Spatial correlation estimates based on satellite observations corrected with the prior knowledge on sensor devices' technical characteristics
AbstractIn many empirical studies spatial correlations are used to identify the distance above which dependency is negligible, to assist the choice in locating a systematic grid of sample points in ground surveys. However, estimates are undermined by the fact that our inference is based on satellite data that are only an approximation of the ground truth, due to the presence of a series of disturbing factors like (e.g.) light scattering, presence of obstacles (like clouds), and instrument precision limitations. In this paper we introduce a procedure to correct spatial correlation estimates using prior knowledge on the satellite sensor's technical characteristics and obtain more reliable estimates. We derive an approximation of the "ground-truth" pattern of correlation as a function of the satellite-based spatial correlation and of the sensor's (user-specified) technical characteristics. We show the effects of these corrections referring to a series of illustrative examples based on theoretical calculations regarding the negative exponential correlogram. The correction efficiency relative to the classical Method-of-Moments estimator is also assessed by means of a Monte Carlo application to simulated SAR maps.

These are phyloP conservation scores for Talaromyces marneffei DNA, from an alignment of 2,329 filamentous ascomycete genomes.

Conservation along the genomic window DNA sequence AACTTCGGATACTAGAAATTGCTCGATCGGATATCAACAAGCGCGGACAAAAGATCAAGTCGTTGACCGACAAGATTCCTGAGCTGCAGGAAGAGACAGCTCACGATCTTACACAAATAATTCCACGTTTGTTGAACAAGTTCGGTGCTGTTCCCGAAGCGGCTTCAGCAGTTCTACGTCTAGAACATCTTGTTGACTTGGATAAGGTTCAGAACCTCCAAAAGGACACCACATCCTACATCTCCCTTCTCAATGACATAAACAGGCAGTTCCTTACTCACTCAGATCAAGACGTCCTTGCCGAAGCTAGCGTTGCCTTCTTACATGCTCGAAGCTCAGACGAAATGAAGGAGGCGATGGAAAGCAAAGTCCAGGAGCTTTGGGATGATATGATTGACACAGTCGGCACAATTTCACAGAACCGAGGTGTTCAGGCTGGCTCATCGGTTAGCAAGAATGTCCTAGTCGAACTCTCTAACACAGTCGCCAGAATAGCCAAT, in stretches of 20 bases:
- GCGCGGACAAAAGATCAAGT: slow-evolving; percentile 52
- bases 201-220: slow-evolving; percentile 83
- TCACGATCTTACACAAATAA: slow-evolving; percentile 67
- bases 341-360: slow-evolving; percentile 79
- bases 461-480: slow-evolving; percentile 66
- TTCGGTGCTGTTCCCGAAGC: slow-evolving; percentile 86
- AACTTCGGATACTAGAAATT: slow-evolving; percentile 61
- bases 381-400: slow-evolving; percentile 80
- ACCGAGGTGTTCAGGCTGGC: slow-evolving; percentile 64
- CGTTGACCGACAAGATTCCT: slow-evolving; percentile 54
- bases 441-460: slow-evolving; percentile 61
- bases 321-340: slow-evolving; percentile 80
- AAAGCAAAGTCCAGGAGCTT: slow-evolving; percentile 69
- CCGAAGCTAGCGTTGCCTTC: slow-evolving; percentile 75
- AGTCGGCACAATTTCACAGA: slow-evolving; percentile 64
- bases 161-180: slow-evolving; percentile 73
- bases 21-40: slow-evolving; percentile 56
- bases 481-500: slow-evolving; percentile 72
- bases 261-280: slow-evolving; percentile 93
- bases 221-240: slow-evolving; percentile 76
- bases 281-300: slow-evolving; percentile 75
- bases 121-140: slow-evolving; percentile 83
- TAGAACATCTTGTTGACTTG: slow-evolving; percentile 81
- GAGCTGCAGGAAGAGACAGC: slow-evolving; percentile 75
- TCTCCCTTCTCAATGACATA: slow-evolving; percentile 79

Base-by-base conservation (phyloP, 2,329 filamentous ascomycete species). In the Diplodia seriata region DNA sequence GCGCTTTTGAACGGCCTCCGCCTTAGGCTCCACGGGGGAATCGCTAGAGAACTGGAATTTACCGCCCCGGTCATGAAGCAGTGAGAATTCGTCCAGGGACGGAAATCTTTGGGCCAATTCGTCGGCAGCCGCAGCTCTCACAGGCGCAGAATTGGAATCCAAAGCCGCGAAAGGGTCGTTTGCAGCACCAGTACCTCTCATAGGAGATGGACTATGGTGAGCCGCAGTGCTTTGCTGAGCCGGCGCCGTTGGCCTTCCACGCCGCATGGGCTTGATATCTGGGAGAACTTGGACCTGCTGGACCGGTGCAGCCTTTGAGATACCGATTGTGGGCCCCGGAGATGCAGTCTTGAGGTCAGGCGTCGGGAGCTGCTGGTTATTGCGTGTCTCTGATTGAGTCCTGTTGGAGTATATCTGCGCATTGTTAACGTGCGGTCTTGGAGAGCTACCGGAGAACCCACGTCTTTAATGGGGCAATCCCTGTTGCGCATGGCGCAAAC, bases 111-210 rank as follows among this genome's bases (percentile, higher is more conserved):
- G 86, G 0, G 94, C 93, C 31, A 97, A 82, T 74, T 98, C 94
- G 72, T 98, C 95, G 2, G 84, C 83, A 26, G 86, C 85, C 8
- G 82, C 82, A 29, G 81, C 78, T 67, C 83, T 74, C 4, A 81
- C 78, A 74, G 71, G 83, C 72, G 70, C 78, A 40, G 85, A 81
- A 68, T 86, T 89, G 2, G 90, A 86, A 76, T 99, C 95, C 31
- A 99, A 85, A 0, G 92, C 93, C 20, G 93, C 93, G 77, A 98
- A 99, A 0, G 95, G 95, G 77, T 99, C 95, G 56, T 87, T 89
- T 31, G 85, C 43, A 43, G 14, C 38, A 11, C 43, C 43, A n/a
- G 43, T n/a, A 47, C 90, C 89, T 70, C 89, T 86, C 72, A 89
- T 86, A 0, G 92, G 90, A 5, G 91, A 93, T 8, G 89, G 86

How to Cite
Arbia, G., & Lafratta, G. (2003). Spatial correlation estimates based on satellite observations corrected with the prior knowledge on sensor devices’ technical characteristics. Statistica, 63(2), 249–265. https://doi.org/10.6092/issn.1973-2201/352